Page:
One of the mysteries of the English language finally explained.
A public room or building where gambling games are played.
gambling house, gambling club, gaming club, gambling denView synonyms
- ‘West and Fike are quick to point out the decadent lifestyle they all led inside the bars, casinos and hotel rooms.’
- ‘Gaming in casinos and indeed betting on horse racing are just some of many ways in which people gamble.’
- ‘The big bonus here is that all the fun and games of the casino are close to hand.’
- ‘Only one underage person in our sample gambled regularly in New Zealand casinos.’
- ‘He said they will gamble in any country, whether it is casinos or horseracing tracks.’
- ‘UK bookmakers, casinos and betting shops make billions of pounds every year.’
- ‘He was known to be a regular gambler at casinos and betting shops, went to the gym daily and won karate trophies.’
- ‘As in the earlier study, many of them were underage when they gambled illegally in casinos.’
- ‘Critics have claimed the explosion of new casinos could lead to a rise in addiction to gambling.’
- ‘He still managed to go to the casino for an evening's gambling and do a runner on his taxi fare.’
- ‘I used to bet on everything: horses, dogs, in casinos, at private card games, you name it.’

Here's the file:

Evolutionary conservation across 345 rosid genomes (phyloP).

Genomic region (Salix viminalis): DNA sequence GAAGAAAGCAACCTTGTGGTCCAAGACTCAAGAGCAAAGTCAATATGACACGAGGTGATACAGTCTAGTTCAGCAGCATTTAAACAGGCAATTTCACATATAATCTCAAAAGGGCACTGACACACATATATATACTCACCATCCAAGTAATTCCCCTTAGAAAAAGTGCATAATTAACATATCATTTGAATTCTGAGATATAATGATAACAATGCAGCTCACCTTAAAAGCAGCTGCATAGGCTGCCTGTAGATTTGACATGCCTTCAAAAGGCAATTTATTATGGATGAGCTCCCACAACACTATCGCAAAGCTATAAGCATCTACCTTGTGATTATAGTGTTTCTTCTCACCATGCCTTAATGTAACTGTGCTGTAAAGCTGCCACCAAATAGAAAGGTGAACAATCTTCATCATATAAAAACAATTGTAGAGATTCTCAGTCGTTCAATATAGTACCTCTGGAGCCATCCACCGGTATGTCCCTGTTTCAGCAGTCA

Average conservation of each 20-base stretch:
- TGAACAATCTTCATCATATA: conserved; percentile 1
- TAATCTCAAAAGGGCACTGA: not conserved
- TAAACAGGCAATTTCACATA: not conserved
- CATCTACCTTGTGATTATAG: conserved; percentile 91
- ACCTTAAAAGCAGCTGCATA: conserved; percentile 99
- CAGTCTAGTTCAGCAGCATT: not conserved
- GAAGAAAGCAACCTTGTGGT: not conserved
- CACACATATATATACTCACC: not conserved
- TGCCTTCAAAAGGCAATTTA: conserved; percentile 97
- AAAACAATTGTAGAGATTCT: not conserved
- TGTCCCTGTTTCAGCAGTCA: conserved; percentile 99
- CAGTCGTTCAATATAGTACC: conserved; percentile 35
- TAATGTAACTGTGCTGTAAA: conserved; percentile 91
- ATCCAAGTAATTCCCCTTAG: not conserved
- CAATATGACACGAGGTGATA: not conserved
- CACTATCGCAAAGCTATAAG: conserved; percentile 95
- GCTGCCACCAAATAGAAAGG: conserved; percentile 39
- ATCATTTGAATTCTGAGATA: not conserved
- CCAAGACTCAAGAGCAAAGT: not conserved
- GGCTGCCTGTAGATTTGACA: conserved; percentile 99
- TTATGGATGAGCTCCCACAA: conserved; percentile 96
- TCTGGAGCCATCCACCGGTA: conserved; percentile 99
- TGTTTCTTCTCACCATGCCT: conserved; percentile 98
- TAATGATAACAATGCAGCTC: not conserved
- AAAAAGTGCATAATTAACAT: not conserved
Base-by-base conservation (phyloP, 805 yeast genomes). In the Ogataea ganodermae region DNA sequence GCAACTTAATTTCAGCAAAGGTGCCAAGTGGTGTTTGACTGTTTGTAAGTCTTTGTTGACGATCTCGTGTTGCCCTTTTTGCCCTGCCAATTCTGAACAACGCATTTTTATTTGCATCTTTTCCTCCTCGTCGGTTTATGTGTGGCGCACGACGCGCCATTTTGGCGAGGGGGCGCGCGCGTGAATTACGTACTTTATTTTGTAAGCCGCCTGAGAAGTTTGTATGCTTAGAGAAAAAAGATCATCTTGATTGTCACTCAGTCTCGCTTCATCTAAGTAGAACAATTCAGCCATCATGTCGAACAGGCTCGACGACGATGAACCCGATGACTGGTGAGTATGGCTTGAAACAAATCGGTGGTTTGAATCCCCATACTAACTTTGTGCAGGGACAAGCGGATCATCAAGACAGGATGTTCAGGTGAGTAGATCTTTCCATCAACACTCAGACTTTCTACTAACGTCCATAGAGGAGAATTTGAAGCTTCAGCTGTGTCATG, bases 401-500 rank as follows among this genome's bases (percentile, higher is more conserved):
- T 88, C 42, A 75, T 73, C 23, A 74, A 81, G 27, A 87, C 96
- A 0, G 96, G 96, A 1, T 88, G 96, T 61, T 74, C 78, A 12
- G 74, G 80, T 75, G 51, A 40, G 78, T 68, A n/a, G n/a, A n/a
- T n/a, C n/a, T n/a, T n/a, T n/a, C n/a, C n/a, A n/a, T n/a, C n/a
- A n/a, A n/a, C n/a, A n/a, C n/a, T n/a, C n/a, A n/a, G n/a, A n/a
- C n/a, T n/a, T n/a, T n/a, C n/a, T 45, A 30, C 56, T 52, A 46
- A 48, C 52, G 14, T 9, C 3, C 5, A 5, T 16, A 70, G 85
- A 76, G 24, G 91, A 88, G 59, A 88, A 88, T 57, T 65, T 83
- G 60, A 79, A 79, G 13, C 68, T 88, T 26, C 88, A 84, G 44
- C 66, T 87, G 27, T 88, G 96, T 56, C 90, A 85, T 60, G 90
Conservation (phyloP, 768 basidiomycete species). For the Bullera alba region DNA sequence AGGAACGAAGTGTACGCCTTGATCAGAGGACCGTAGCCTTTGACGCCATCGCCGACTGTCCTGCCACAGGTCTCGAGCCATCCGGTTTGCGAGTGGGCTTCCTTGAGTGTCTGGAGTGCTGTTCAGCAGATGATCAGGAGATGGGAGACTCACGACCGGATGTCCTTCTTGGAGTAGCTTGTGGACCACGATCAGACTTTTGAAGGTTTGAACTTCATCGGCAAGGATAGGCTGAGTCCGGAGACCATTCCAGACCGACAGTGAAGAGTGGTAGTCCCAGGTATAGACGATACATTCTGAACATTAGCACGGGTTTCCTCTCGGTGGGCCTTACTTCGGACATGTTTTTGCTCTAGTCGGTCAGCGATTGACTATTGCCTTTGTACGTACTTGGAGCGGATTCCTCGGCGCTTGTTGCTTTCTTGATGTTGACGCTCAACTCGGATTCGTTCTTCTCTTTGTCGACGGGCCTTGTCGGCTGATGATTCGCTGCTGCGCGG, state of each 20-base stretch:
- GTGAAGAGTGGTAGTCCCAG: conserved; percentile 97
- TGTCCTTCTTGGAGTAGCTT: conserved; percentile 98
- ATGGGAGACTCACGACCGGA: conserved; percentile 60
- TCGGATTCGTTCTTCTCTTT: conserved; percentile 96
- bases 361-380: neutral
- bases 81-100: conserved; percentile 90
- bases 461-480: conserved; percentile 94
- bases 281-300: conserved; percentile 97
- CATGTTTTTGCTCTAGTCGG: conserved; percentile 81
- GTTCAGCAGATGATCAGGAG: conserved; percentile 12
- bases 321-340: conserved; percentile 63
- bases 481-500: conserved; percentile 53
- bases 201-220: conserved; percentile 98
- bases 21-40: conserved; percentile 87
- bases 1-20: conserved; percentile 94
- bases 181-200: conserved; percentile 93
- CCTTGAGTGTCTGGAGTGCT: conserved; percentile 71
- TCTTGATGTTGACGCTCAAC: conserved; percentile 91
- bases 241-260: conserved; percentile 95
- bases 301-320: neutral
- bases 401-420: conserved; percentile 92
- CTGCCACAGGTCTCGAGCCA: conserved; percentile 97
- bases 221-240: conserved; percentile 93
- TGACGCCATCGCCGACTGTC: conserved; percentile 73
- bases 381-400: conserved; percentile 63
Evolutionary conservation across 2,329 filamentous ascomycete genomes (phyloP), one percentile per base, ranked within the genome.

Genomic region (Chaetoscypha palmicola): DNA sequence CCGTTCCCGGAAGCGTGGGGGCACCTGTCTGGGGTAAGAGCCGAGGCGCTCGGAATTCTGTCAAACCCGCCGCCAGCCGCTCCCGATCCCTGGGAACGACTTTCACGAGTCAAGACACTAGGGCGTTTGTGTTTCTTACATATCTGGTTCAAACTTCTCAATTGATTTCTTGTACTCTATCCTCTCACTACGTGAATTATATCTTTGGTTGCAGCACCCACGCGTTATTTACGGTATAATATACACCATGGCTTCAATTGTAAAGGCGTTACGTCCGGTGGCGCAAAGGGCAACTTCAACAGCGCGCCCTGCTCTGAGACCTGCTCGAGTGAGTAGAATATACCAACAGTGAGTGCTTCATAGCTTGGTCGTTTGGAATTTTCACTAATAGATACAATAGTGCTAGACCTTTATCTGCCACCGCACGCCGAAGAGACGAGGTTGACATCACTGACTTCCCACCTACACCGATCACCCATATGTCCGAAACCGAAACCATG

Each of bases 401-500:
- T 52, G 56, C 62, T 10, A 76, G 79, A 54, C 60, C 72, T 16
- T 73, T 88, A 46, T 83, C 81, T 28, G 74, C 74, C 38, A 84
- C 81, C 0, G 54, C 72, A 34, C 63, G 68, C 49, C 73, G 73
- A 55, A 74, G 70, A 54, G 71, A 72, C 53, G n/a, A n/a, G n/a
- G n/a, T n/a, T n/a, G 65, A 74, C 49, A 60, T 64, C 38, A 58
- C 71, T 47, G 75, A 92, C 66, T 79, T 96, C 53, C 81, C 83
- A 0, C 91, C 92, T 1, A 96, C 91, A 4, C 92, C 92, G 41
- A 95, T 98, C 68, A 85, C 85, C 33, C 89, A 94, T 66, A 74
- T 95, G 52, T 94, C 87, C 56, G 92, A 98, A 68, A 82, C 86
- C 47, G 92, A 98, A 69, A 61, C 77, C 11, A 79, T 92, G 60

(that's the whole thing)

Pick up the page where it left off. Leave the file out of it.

- ‘In Las Vegas, income from gaming tables at the casinos fell dramatically, but slot machine revenue was up.’
- ‘What will happen when we get our legal gambling casinos and the influx of people doubles and triples?’
- ‘Roy says a poker room at the casino could possibly open as early as late summer.’
- ‘Until now, anyone wishing to gamble at a casino had to sign up as a member and had to wait 24 hours to gain entry.’
- ‘His happiness relies on a visit to the casino to play the slot machines.’
- ‘The rest of the former store is set to become a hotel, flats, restaurants and possibly a casino.’
- ‘As part of the bid, the race track could have been turned into a gaming complex with a casino.’
- ‘The physical restrictions on casinos has meant online gambling has been popular in Britain.’
- ‘His ability to give bad luck to others lands him a job at a casino, where he spoils the winning streaks of gamblers.’
Mid 18th century: from Italian, diminutive of casa ‘house’, from Latin casa ‘cottage’.
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